On Friday, Feb. 6, President George W. Bush announced the formation of an independent commission “to look at American intelligence capabilities, especially our intelligence about Weapons of Mass Destruction.” President Levin was one of seven people appointed to what will eventually be, at most, a nine-member body. Last Monday, the News’ View (“Levin brings smarts to intelligence committee,” 2/9) was thoughtlessly critical of the 20-plus students who protested his appointment and acceptance, and last Friday, Jamie Kirchick (“Levin appointment protests are baseless,” 2/13) was, at the least, equally critical of these “forces of campus cynicism.” It seems that neither Kirchick nor the author of the News’ View recognizes the establishment of this commission for what it is: yet another attempt by this administration to misdirect the public’s attention. By establishing a commission to investigate intelligence failures while the administration is under scrutiny for its justifications regarding the war on Iraq, it sidesteps the crucial issue of potentially having misled the public and reframes the debate.
It is the fundamental nature of the commission that disturbs me. There is nothing wrong with investigating “intelligence failures,” but there is a growing body of evidence that suggests that the Bush administration’s justifications for war were based, not on the best American intelligence, but on selected pieces of information taken out of context and intelligence shaped to fit pre-made policy decisions. At this time, the pressing question that the Bush White House ought to be facing up to is whether America went to war on the basis of failed intelligence or the administration’s failure to accurately represent available intelligence.
The conditions of this commission’s existence are much worse than “not optimal” — Kirchick’s description — they are intolerable. No matter how bipartisan the group is, no matter how qualified its members, it has been formed to look at the wrong issue. Kirchick asks, “Since when did this country abandon the principle of presumed innocence?” But to believe that this commission will be “trying” members of the Bush White House is to misunderstand it; the fundamental problem is that the commission cannot ask crucial questions about the administration’s handling or mishandling of intelligence information as a justification for war. To do so is outside its mandate.
These questions are of the utmost importance. The War on Terror is not like other wars. This is a war that could be used to justify pre-emptive wars, a war for which it is easy for those in power to feel that the ends justify the means, and a war with no end in sight. We do not know whether the current administration made policy decisions and later justified them with hyped intelligence. We do not know whether intelligence information was shaped to fit decisions that had already been made. But these are questions that must be asked; they are questions that this commission has been established to keep the public from asking and to keep Congress from investigating. There is a dangerous precedent being set here.
The misdirection must stop here. It is here that we must take stock of lessons learned, as Bush claims this commission will do, and make sure that intelligence is not being made a slave to policy. We must ensure that the American people are not bullied by the executive branch and that Americans are not going to war for reasons other than the reasons given.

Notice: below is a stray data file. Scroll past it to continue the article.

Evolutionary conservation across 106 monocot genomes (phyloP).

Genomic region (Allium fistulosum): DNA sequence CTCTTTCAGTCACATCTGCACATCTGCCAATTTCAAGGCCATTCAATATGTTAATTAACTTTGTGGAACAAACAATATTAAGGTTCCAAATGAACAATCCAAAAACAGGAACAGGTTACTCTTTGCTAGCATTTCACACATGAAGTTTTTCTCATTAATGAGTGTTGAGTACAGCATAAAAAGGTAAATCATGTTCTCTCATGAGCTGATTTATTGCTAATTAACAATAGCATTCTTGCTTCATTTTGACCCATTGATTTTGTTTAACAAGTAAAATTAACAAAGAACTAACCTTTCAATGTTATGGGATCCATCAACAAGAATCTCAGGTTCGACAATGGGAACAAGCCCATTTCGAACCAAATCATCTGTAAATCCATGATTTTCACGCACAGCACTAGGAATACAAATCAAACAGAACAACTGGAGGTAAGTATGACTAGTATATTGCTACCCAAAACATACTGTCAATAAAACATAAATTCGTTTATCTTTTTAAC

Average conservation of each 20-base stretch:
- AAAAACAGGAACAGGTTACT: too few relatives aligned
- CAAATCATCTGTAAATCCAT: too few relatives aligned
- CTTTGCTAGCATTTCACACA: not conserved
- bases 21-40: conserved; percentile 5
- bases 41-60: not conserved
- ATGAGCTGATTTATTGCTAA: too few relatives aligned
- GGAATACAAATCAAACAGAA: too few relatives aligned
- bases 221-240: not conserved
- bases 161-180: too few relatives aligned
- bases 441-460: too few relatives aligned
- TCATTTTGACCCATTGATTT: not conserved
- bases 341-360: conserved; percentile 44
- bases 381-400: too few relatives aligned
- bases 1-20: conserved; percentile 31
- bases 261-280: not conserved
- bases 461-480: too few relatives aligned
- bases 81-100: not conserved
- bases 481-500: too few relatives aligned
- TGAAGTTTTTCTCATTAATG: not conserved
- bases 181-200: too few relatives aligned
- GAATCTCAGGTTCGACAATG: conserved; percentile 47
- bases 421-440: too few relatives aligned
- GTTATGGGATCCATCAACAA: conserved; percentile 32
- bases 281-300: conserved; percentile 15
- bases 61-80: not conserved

I’ve heard students say that Levin would be crazy to pass up this appointment. Perhaps they’re right — serving on this commission is seen as serving the country and the News portrays protestors as misguided knee-jerk liberals. What I am sure of is that we, the students, ought to want Levin to pass this up; we would be crazy not to. I hope that most Yalies react to this, or any similar announcement, not with the knee-jerk appreciation that Kirchick wishes on us all, but with the sort of thinking that one ought to bring to the analysis of serious issues — with questions and doubts. This commission is high-profile and politically controversial. It is handicapped by its purposefully partial mandate.
Levin may have an open mind when it comes to the issues that the commission will directly address, but he has certainly taken a side in the debate about this commission and its purpose — and as he is Yale’s president, he represents the institution in any action he takes. Would it really have been so crazy for Levin not to have accepted this appointment?
What concerns me most deeply, though, is not Levin or the commission. It is what I have seen in this paper: vehement, unequivocal disparagement of the opposition to Levin’s acceptance. Most of all, I am disturbed by the overly harsh criticism expressed by the News’ View. Kirchick is concerned about Yale losing its luster through the loss of civility; I am horrified to observe Yale losing much more than its luster to silence, to knee-jerk acceptance and appreciation, and to the degradation of those who do have doubts. Our time is a troubled one: many are apathetic and many feel helpless. Our University president has accepted an appointment to a commission likely to stifle at least as many questions as it will answer, and America’s president has established such a commission. People should be encouraged to stand up. For the News’ View to so thoughtlessly criticize is the most unfortunate thing that it could do.